The Invisible Divorce

Ways In Which We Emotionally “Exit” Our Relationships

In which ways do you emotionally “exit” your intimate relationship?

An “exit” is a way of preventing or avoiding closeness and connection by acting out a feeling rather than talking about it. For example, you may watch TV to avoid making love because you are hurt or angry, or because you don’t feel safe around your partner. You may over-work as a way to avoid your fear that your partner will be critical of you, or ask you do things around the house that you dislike. Or perhaps you may have once considered suicide as a desperate attempt to get his/her attention.

Exits fall into three categories: catastrophic, intentional and functional. Catastrophic exits affairs, addictions, insanity, thoughts about suicide, murder or divorce will greatly damage or destroy your relationship. If any of these exits are open, they must be closed immediately if you wish to prevent your relationship from being irreparably harmed.

An intentional exit is a feeling expressed as behavior with a clear motivation to avoid involvement with your partner. In other words, you experience the activity as being more pleasurable than being with your mate.

A functional exit is a behavior that you enjoy, but your involvement in the activity clearly takes energy and time away from the relationship. The effect, although not the motivation, is decreased involvement with your partner, thus diminishing intimacy.

Do you emotionally “exit” your relationship in any of the following ways?

  • Work
  • Recreational activities
  • Sports
  • Computer and/or computer games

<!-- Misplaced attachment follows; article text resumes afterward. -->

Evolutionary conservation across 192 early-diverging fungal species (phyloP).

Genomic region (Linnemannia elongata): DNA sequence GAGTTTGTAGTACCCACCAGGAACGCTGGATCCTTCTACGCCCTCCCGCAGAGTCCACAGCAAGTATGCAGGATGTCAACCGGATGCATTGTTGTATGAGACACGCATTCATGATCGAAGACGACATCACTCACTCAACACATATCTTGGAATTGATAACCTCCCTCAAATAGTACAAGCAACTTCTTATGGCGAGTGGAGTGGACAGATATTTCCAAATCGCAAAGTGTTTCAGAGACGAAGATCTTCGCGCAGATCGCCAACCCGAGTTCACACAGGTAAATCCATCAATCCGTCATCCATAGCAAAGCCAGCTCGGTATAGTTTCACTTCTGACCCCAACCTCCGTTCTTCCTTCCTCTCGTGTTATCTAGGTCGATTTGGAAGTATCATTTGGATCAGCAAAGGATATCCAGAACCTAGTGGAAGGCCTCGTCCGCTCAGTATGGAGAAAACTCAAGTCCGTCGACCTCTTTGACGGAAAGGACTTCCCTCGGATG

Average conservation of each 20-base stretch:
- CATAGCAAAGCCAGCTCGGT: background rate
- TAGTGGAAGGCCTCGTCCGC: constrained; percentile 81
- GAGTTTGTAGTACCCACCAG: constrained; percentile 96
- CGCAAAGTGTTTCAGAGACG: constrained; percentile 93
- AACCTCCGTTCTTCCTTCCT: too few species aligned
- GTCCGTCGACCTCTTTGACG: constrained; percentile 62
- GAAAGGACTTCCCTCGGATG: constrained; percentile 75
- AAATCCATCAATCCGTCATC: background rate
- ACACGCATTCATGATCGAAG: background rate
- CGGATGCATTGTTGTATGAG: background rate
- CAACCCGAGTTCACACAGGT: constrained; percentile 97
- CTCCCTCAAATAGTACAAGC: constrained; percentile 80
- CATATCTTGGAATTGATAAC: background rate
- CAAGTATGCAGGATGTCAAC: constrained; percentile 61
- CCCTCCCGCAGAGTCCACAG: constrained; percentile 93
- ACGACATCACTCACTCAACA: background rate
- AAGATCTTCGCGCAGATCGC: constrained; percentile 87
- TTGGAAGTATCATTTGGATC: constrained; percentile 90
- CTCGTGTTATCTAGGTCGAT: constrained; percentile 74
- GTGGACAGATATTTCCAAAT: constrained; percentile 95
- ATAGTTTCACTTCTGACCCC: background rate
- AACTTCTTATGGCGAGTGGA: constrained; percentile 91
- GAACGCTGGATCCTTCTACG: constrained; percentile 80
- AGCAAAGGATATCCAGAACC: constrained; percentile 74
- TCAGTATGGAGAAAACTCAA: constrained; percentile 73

• Friends
  • Your kids
  • Reading
  • TV/videos
  • Retreating into your emotions (hurt, fear, anger, mistrust, reactivity, etc.)
  • Leaving and/or going elsewhere
  • Retreating into your inner fantasy world
  • Addictions
  • Affairs
  • Thinking of suicide and/or murder
  • Insanity
  • Thinking of divorce
  • Withholding love
  • Holding grudges
  • Creating conflict with your partner (or with another person)
  • Avoiding conflict

You don’t have to literally be doing the above. It’s exiting the relationship if your energies are going into thinking about one of these, because these exits stop you from being fully present, emotionally available and intimate.

So which exits are you currently using? Which ways do you avoid your mate, distance your relationship or take time and energy away from your partner? Are there any other exits that you use that are not on this list?

Now list the behaviors that you think your partner uses as exits. Share your two lists with each other, and add any exits from your partner’s list to your own that you may not have thought of.

Share with your partner the feelings which each exit expresses. For instance, you might say “I am spending all my free time on the computer because I have been feeling snubbed by you watching so many sporting events.”

Then decide which exits you are willing to close. It is essential that you close your exits, or your relationship will never be warm, intimate, trusting, and passionate.

Tell you partner all the exits you will commit to closing.

Source: Getting The Love You Want Couples Workshop Manual by Harville Hendrix

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